ALEX HUTCHINSON – Redefining the limits of Human Performance

“The essence of pushing to your limits in endurance sports is learning to override that instinct so that you can hold your finger a little closer to the flame – and keep it there, not for seconds but for minutes, even hours.”

Alex Hutchinson, author of Endure, talks to us about the limits of human endurance, what tests us physiologically and psychologically and how to achieve our full potential by understanding our own perception of pain. A must listen for anyone who wants more from their body, mind and ability.

Jackie  00:11
Hey, hey, this is Jackie Tann, and welcome to the body’s built better podcast. On the show, we chat with experts, athletes, coaches and authors to educate and inspire you. We explore the body’s incredible ability to heal, adapt, and evolve so you could crush limitations, reconnect your body and mind and discover your extraordinary potential.

Jackie  00:48
Today on the show, I chat with author and journalist Alex Hutchinson, Alex wrote the book: Endure Mind, Body and the Curiously Elastic Limits of Human Performance. This book has completely changed the way I think about training and what I’ve been thinking during training. He asked the question, what defines a person’s limits, fascinated by the extremes of human endurance testing, both physical and psychological limits?… [Listen to more on the Podcast]

Alex  02:22
Sure, well, first of all, thanks for having me on. And congratulations on saying that the title of the book without stumbling over it, that it curiously elastic limits human performance even if I stumble over it, and we’re trying to be made. You know, you executed it perfectly. So, congrats on that. And thank you for that. Yeah, so in terms of who I am. And, you know, while you’re talking to me, I guess I would describe my current position in the world as a I mean, I’m a journalist, but more specifically than that I’m a science journalist, and even more specifically than that I’m a Endurance Sports Science journalist, but just kind of a title that I made up for myself. And so my niche in the world is that I, I, I write for, for outside magazines, mostly these days, I’m a freelancer, but I do most of my writing for outside magazines. And I watched the scientific literature to do with a lot to do with endurance sports, I mean, more generally, also with health and and, you know, exercise and fitness and these sorts of areas, but but with a specific focus on endurance sports, and I try and understand what it is that scientists are learning about the way our bodies work and the way we can push our limits, and then try to translate that in a way because there’s this huge sort of firehose of scientific studies that are coming out all the time, but they’re not always accessible… [Listen to more on the Podcast!]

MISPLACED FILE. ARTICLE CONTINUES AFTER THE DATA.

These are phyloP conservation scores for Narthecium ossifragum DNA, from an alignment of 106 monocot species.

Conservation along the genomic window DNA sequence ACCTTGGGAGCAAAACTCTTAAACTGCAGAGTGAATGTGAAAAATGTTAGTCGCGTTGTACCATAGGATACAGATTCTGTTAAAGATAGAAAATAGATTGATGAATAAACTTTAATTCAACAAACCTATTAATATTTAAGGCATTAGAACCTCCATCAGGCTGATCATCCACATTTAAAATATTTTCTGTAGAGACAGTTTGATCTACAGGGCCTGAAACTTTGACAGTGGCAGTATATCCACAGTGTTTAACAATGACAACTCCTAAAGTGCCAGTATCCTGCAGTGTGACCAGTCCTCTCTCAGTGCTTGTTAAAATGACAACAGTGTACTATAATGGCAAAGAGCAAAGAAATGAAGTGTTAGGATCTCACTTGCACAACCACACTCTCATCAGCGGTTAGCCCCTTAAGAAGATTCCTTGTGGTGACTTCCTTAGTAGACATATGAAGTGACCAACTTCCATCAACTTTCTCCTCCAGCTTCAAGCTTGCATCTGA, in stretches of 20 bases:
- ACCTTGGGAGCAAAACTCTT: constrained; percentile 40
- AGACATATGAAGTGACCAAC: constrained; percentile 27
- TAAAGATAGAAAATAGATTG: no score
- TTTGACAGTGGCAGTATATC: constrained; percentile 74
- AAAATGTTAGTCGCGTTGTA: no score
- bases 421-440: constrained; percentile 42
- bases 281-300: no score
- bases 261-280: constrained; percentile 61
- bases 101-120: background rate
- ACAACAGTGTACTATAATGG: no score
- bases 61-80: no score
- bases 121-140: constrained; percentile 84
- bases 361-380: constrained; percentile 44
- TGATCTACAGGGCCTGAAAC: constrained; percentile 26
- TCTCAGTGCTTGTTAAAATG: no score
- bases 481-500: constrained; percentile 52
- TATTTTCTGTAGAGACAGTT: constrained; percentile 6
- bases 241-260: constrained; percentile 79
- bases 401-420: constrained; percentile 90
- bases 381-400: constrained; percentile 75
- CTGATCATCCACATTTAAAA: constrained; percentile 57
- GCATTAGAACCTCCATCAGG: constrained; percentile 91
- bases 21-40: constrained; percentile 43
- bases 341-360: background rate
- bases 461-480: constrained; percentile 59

Jackie  06:14
Very much. And there’s so much in the book, it’s, it is quite mind blowing, really. So in the first chapter, you talk about John Landy, he basically declared that the four minute miles were beyond his capabilities, and then less than two months after Roger Bannister beat him to become the first man to break the four minute mile. He too breaks the four minute mile. Does it really come down to what we believe we’re capable of?

Alex  06:46
Yeah, so you’ll find people with strong opinions on this question. And I think anyone with a super strong opinion is, you know, in my humble opinion, wrong. It’s not all in your mind. But it’s not not in your mind. Your mind matters, too. And so, you know, this sort of Roger Bannister versus John Landy is one of the great debates of the ages. And one of the great sorts of questions is, what would John Landy have done if Roger Bannister didn’t exist? Because, you know, Bannister, I mean, Landy ran 3:57.9 or something like that, I think was 3:507.9 weeks after Bannister broke the four minute mile and he’d been running for like six times in a row. So on the surface, it’s like, he spent years running just over four minutes and then bam, as soon as Bannister does it, he does it. And he didn’t he did it again, too, you know, he wasn’t his only sub four minute mile. You can tell the story the other way too, though, because he’s all his four oh, twos. Were you know, low key meats in Australia and no disrespect to the level of competition in Australia in 1950. But it was he was running by himself and a lot of cases on windswept tracks, you know, and, you know, then he flew to Helsinki or justice to Finland rather, which was kind of the heart of the near the heart of European track and field at the time. The Finns in the early part of the 20th century were the dominant track country with Pavel Nermeen and a lot of other people so we finally got a chance to race against people close to his caliber. And sure enough, then he beat you so you can slice it a bunch of different ways. But to me, there’s no question that there was a mental barrier, and that once Bannister did it, other people set their sights because it wasn’t just Landy, you know, then a few You know, I think three or four other people did it within a year. And then pretty soon, it’s still not easy. And I say this is a guy who’s I was a 1500 meter runner a miler, basically, my best 1500 equates to a four flat point 02 for a mile. So, you know, that’s agonizing to me. And, and, you know, so I have to hugest respect for the four minute mile barrier. It’s, it’s, it’s enormous, but it’s no longer impossible. And I think part of that is thanks to knowing that someone else did it.